THE TRUTH ABOUT FAT
Fat, like every single thing in this world, can be either good for you or bad for you. It just depends on how much you know about it, and what exactly you do with it. I too was planted with the “all fat is evil” weed and boy, did it take some pulling to set me free from it.
For many years, there have been intellectual wars on fat consumption around the world. In spite of all these, heart diseases, obesity and type 2 diabetes are still on the increase. And sadly, supposed “low-fat diets” don’t seem to produce the desired results either. Could our dieticians, health professionals, and governments be misleading us?
Here is the ultimate truth: In as much as fat is essential to our health because it supports a good number of our bodily functions, there are fats that need to be avoided and there are fats that need embracing in our diets.
For starters, let us get to know the different types of fats, bearing in mind that the human body has the ability to make its own fat from taking in extra calories.
- UNSATURATED FATS: These fats are predominantly found in foods from plants, such as vegetable oils, nuts and seeds. These are generally beneficial because they stabilize heart rhythms, improve blood cholesterol levels and ease inflammations among others.
This fat type, which is potentially helpful dietary fat, is sub divided into two kinds:
Monounsaturated fats, when eaten, specifically improve blood cholesterol levels which decrease a person’s risk of heart diseases. They also help to decrease the risk of type 2 diabetes. Monounsaturated fats can be found in high concentrations in foods and oils such as avocados, pecans, hazelnuts, almonds, sesame seeds, pumpkin seeds, olive oils, canola and peanut oils.
The latter fat type can be found in fatty fish such as salmon, trout and herrings, flax seeds, walnuts, soybean oils, as well as sunflower and corn oils. Polyunsaturated fats, like monounsaturated fats, help to reduce cholesterol levels. They also contribute to Vitamin E in our diets and provide nutrients that help to develop and maintain our body cells.
An important type of polyunsaturated fat is the Omega 3 fat. Whereas the human body can make most of the types of fat it needs from other fats or raw materials, Omega 3 fats (also known as omega-3 fatty acids and n-3 fats) are quite special. They are special because they form integral parts of cell membranes in the body and provide the starting point for making hormones that regulate blood clotting, contraction and relaxation of artery walls and inflammation. Fish high in Omega 3 fats include sardines, tuna, salmon, trout and herring. Plant sources include ground flaxseed, canola and soybean oils as well as walnuts, butternuts and sunflower.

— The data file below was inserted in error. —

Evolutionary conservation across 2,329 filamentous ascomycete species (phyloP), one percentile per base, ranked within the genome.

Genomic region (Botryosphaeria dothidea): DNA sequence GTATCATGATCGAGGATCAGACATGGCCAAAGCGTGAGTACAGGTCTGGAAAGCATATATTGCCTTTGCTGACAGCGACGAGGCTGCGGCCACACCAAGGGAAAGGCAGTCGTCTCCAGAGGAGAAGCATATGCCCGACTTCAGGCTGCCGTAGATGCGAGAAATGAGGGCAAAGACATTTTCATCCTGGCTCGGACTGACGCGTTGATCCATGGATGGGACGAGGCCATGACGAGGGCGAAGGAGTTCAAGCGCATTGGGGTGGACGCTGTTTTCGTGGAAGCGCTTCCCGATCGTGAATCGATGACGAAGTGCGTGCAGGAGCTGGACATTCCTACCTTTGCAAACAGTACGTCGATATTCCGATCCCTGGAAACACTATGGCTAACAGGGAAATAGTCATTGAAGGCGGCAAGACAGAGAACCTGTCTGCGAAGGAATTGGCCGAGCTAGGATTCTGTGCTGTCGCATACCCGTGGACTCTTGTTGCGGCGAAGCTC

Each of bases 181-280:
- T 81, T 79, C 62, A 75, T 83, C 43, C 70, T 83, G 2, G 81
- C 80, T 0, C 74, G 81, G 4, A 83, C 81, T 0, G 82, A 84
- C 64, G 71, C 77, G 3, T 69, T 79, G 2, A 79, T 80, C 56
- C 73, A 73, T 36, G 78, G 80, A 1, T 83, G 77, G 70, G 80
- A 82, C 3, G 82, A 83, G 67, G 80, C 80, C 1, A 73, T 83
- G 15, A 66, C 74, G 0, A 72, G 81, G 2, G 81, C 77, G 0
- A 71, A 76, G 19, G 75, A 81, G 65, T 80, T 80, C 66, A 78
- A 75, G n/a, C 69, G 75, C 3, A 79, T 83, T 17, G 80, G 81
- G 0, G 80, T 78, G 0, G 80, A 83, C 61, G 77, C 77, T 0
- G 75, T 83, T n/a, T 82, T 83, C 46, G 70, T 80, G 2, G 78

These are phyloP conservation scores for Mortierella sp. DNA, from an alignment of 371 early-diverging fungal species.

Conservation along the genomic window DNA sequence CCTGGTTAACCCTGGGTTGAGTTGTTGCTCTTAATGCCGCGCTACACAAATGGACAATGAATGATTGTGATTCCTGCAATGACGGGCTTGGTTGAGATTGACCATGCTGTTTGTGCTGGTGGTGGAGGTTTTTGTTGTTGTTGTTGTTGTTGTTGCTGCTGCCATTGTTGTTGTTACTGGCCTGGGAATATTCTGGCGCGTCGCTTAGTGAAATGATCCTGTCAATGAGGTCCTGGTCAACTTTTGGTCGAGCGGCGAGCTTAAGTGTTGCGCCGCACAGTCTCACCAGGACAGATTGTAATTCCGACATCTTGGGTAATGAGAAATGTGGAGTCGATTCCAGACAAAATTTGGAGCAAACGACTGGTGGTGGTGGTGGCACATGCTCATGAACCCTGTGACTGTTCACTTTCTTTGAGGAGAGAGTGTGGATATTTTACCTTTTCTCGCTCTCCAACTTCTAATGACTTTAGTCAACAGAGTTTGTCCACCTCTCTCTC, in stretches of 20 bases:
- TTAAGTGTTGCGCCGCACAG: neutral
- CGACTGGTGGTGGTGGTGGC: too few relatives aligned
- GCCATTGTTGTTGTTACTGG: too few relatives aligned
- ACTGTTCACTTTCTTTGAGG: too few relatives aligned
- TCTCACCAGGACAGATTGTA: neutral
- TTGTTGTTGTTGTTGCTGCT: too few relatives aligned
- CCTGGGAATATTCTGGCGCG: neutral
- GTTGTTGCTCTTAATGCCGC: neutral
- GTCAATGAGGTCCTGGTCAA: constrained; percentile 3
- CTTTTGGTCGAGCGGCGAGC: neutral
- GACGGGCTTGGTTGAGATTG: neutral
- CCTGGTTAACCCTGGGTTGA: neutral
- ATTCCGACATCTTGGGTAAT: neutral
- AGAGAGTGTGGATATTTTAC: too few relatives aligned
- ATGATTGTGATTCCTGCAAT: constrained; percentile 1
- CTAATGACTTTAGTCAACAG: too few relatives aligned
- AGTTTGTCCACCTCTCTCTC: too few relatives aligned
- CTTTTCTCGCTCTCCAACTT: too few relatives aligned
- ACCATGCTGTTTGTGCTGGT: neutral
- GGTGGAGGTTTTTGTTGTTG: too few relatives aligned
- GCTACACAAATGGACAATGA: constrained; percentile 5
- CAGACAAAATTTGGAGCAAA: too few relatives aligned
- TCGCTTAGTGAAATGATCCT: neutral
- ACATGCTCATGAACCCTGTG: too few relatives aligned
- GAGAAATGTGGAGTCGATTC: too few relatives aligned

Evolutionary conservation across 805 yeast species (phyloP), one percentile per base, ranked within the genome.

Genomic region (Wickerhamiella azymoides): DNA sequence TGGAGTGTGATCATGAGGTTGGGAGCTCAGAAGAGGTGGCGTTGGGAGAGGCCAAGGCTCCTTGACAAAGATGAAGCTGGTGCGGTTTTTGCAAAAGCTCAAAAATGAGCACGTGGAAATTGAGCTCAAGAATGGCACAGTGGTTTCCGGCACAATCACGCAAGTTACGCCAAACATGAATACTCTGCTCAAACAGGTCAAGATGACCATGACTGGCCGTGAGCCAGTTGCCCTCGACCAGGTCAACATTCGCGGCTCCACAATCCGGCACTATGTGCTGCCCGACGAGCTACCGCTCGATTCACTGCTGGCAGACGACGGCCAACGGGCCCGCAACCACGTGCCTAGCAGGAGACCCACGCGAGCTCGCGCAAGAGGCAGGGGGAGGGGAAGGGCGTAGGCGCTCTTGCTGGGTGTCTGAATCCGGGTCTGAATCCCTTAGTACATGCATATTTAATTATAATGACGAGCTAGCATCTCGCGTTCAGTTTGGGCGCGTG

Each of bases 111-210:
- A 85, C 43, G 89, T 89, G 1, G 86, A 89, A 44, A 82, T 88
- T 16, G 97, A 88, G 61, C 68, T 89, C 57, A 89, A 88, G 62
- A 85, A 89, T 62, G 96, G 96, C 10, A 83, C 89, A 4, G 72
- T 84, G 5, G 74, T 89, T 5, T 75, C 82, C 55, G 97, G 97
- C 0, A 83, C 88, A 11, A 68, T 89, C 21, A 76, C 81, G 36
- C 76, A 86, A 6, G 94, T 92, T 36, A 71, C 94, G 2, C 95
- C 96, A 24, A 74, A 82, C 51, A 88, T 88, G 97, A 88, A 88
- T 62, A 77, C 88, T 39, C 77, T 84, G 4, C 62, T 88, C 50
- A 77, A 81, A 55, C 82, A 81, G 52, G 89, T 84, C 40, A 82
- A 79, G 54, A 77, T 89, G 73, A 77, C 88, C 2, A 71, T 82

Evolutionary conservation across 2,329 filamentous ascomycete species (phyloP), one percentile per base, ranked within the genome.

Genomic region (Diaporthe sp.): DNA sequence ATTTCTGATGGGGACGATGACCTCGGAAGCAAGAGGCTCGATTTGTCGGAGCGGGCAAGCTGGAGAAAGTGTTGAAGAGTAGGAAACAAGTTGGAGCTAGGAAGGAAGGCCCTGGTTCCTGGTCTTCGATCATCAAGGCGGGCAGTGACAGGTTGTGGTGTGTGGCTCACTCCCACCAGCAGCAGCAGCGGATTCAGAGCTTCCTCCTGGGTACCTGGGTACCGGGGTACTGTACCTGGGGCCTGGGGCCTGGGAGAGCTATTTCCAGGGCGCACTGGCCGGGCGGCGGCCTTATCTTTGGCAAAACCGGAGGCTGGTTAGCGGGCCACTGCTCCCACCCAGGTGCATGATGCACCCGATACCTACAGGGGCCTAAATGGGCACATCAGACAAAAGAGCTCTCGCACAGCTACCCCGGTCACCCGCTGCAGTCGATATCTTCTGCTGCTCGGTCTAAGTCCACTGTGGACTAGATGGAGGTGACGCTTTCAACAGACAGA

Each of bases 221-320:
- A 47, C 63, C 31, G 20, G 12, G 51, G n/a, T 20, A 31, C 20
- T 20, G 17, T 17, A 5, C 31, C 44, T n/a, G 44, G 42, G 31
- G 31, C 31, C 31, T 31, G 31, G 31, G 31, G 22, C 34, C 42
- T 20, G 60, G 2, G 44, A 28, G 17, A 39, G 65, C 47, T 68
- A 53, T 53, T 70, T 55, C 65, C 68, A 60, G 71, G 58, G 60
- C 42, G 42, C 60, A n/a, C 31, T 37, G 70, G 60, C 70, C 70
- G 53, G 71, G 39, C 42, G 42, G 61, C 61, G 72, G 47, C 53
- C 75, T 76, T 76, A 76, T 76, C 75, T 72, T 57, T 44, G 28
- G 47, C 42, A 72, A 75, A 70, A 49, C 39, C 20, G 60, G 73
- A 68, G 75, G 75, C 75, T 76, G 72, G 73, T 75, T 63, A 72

- SATURATED FATS: Saturated fats are those fats which are found mainly in animal foods such as poultry, red meat, and full-fat dairy products. They are the fats which occur naturally in many foods; the kind that you should know to eat in moderation. In the United States of America, the biggest sources of saturated fats in diets include cookies and other grain-based desserts, whole and reduced-fat milk, butter and dairy desserts, pizza, burgers and most baked and fried foods.
It is necessary to note that constantly eating foods which are high in saturated fats are usually high in cholesterol and may raise the level of cholesterol in your blood.
- TRANS FATS: This fat type is also referred to as Trans Fatty Acids. It is the kind of fat which is described by many doctors as the worst type of fat a person can eat. This is because it does not only “behave” like a saturated fat because of its chemical structure but it increases the “bad” LDL cholesterol in a person’s body while decreasing the “good” HDL cholesterol in the blood. A combination of the LDL and HDL cholesterol levels increases the risk of heart diseases.
The following are major sources of Trans fats in our diets: foods that are deep fried – chicken, fries, etc., ready- made frosting, most baked goods, canned biscuits, frozen pizza crusts, microwave popcorn, potato and tortilla chips, non-dairy creamers and stick margarines.
Hopefully, this article has dug out the “all fat is evil” weed from you too. Be careful what fats you choose to consume from now onward. Remember, “Fat”, like every single thing in this world, can be either good for you or bad for you. It just depends on how much you know about it, and what exactly you do with it.